English Knowledge - SPLessons

UPSC NDA and NA Mains General English Quiz 6

SPLessons 5 Steps, 3 Clicks
5 Steps - 3 Clicks

UPSC NDA and NA Mains General English Quiz 6

shape Introduction

English Knowledge is an important section in the employment-related competitive exams in India. In particular, exams like UPSC and other bank-related employment exams have English Language questions along with Reasoning and Quantitative Aptitude. The English Language section primarily has questions related to Reading Comprehension, Cloze Test, Fill in the Blanks, Error Spotting, Grammar, Sentence Improvement, etc. This article presents the UPSC NDA and NA Mains General English Quiz 6 sample questions and answers. UPSC NDA and NA Mains Written examination is scheduled to be conducted on \({17}^{th}\) November, 2019.

shape Quiz

Directions (1-5): Read the following passage carefully and answer the questions given below it.


Humans need water. If it is in short supply, conflicts can arise. Contrary to popular belief; however, these types of conflicts almost never lead to war, but rather to cooperation. Freshwater is one of the most precious of natural resources. Water is available in huge quantities throughout the world, but scarcities can arise on a local level, since rainfall, natural water reservoirs, and demand create an uneven distribution across the globe. A shortage of water can cause conflicting needs to emerge within and between countries. As early as 200 years ago, in the face of a growing population, the English political economist and demographer Thomas Malthus warned against resource scarcity and the potential for resulting social upheaval. Especially from the 1970s onwards, this gave rise to the argument that the ever-increasing overexploitation of natural resources, above all water, would ultimately lead to massive conflicts and even wars. This is why the term “water wars” has come into widespread use in books, popular science texts, and statements by policymakers. In recent years, there has been a boom in assertions like these, as part of the discourse around climate change.


Research on this subject has contributed significantly to bringing such assertions back to reality. Statistical analyses of international and civil wars show that water scarcity is not a relevant variable for predicting this extreme form of conflict. Several research groups have also examined the scale of conflict and cooperation over water resources on an international and national level. Studies such as these analyze a vast number of worldwide media reports. The single most important conclusion is that social and political interactions around water resources adhere to a kind of normal distribution. Water conflicts that are fought out violently are extremely rare. Power struggles and politics have led to overt and institutionalized conflict over water — but no armed conflict, as there is over borders and statehood. No international or domestic water wars were observed in the available data dating back to the 1940s.On the other hand, water conflicts in the form of verbal disputes are relatively common. More common, however, are interactions of a cooperative nature. In other words, water scarcity more often leads to cooperation than to conflict.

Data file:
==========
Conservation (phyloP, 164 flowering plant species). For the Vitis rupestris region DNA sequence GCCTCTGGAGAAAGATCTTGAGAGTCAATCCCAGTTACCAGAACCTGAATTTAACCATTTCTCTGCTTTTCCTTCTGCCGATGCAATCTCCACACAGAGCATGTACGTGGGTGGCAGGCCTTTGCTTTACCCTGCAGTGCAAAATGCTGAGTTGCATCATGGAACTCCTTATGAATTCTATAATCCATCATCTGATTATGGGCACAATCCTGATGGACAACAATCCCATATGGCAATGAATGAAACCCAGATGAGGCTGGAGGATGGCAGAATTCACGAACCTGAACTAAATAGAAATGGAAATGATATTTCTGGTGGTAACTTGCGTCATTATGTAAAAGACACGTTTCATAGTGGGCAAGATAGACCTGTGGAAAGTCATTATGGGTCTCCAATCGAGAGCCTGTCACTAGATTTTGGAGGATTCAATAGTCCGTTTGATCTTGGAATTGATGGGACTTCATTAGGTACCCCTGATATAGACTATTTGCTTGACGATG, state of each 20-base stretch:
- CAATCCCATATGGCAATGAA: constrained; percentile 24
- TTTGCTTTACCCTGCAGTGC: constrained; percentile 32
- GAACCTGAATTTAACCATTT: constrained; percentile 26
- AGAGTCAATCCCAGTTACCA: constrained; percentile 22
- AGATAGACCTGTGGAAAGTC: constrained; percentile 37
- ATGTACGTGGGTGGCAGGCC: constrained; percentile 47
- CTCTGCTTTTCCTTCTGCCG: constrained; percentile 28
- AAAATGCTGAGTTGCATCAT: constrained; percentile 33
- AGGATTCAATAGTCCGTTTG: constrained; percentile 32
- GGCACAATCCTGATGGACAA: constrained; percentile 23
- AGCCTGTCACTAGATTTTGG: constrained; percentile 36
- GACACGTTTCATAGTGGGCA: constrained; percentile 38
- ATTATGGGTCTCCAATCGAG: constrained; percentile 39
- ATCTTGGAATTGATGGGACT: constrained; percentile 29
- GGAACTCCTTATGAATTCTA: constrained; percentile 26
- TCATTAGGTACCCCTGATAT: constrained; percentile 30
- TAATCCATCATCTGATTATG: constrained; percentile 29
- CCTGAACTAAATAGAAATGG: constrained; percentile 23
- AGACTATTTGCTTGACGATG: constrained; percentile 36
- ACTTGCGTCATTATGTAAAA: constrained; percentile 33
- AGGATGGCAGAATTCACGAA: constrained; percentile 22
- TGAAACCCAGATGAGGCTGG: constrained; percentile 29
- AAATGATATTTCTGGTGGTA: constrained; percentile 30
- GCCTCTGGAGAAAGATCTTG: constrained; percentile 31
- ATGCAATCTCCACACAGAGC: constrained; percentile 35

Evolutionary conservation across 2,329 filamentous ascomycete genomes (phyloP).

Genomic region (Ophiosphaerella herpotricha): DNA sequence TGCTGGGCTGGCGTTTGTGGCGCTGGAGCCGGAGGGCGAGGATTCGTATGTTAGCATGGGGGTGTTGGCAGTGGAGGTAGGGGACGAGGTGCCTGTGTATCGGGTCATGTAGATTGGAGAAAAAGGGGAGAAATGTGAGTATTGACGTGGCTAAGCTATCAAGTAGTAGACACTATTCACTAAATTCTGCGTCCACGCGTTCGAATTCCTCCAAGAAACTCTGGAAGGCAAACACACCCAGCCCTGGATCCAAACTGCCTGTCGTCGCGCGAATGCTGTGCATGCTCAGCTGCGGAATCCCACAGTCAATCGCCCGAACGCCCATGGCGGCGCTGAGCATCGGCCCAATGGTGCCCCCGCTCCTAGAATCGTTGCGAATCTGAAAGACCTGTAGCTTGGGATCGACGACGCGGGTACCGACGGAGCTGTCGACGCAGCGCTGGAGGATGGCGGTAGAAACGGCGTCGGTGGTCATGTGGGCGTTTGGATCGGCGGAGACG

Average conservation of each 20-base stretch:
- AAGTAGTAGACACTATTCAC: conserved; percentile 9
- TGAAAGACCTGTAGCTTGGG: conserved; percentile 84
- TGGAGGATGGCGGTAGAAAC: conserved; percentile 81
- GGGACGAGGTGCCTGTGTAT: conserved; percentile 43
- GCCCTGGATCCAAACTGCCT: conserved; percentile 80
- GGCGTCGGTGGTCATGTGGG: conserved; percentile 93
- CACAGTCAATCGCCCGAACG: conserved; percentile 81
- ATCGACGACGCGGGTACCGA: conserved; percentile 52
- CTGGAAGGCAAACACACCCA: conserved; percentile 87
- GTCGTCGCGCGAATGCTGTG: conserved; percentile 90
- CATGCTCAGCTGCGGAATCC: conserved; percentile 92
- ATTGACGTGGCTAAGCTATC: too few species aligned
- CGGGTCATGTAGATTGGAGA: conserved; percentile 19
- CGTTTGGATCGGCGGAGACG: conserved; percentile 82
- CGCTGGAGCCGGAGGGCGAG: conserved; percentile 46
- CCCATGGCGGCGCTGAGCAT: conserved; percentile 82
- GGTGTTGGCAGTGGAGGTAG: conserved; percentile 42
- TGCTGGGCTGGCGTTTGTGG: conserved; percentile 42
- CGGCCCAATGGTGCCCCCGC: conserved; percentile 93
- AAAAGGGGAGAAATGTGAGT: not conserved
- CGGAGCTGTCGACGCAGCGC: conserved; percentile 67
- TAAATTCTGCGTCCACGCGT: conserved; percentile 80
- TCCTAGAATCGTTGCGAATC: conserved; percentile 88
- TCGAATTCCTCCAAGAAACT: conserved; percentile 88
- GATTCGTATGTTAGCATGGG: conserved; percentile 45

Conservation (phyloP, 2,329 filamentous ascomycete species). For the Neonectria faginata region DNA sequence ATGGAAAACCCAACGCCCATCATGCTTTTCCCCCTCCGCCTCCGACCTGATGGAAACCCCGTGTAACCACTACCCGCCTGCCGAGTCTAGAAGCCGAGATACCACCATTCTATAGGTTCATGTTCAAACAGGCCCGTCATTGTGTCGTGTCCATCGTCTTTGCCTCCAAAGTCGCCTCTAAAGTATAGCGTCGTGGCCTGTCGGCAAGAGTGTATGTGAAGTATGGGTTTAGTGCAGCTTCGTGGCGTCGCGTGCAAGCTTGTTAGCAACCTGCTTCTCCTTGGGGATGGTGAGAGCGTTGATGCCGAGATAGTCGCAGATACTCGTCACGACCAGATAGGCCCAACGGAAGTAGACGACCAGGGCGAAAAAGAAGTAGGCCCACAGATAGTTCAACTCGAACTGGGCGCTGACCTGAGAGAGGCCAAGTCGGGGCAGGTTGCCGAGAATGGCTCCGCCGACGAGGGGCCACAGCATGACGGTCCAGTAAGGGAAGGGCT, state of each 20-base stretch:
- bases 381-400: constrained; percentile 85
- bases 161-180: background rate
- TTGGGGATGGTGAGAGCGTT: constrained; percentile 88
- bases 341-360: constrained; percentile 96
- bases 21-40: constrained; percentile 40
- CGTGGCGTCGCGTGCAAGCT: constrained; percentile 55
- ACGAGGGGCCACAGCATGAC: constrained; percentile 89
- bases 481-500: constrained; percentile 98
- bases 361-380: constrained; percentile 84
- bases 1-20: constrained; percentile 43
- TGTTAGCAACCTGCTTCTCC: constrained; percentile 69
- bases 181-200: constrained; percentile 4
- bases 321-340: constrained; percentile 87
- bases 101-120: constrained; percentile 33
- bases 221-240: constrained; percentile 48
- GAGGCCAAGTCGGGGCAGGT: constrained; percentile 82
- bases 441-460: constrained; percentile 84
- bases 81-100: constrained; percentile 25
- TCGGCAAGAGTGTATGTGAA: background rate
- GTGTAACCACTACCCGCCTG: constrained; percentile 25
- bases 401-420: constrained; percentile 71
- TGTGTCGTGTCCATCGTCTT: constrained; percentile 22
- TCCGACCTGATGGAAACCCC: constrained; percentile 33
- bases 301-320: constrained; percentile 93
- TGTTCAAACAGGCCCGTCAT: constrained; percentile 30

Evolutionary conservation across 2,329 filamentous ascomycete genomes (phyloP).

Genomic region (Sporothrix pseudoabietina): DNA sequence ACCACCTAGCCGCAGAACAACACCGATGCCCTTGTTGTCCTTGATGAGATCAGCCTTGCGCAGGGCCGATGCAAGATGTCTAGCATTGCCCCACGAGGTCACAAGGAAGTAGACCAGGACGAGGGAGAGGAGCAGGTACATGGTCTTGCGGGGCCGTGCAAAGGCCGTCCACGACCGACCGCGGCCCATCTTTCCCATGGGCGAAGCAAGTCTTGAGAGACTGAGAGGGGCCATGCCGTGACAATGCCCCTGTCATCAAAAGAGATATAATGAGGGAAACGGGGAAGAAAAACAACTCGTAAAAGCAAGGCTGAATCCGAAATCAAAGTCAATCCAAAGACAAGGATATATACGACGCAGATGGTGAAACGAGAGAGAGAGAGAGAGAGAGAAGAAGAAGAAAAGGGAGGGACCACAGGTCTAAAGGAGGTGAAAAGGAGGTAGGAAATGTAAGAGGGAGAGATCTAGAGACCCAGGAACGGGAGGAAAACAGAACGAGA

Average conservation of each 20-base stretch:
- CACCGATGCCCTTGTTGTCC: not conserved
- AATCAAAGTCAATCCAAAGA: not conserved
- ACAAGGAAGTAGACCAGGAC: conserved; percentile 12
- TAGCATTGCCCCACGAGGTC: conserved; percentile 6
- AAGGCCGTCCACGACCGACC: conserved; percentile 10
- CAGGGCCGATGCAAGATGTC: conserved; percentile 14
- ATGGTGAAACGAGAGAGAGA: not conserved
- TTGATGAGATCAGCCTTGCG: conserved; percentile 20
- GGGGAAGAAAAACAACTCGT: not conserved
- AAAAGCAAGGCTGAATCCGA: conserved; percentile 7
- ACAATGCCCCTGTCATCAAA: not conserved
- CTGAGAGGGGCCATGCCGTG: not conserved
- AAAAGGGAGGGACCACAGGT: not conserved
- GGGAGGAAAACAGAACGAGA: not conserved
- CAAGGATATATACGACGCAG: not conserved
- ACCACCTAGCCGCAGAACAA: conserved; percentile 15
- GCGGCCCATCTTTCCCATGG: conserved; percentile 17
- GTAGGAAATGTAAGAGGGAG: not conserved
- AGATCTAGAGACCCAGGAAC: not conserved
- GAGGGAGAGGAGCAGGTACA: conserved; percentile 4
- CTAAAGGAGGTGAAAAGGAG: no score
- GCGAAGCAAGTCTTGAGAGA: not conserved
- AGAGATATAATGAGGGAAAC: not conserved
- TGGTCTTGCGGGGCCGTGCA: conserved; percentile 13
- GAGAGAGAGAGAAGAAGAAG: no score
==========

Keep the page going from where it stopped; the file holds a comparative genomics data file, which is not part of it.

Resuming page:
The factors determining the risk of water-related conflicts have not yet been conclusively identified, though we know that the most important predictors are likely to include: political conflicts over problems that have nothing to do with water; large development gaps within and between countries; and missing or underdeveloped institutions in the water sector within and between countries. Even if water conflicts have so far, almost never resulted in armed conflicts, could acute water shortages resulting from massive climatic changes not lead to violent disputes about water in the future? This is, of course, conceivable in principle, but this is rather unlikely. In the vast majority of cases, the cost of armed conflict will be considerably higher than the cost of solutions reached at the negotiating table. It is important that the popular myth of water wars somehow be dispelled once and for all. This will not only stop unsettling and incorrect predictions of international conflict over water. It will also discourage a certain public resignation that climate change will bring war, and focus attention instead on what politicians can do to avoid it: most importantly, improve the conditions of trade for developing countries to strengthen their economies. And it would help to convince water engineers and managers, who still tend to see water shortages in terms of local supply and demand, that the solutions to water scarcity and security lie outside the water sector in the water/food/trade/economic development nexus. It would be great if we could unclog our stream of thought about the misleading notions of ‘water wars’.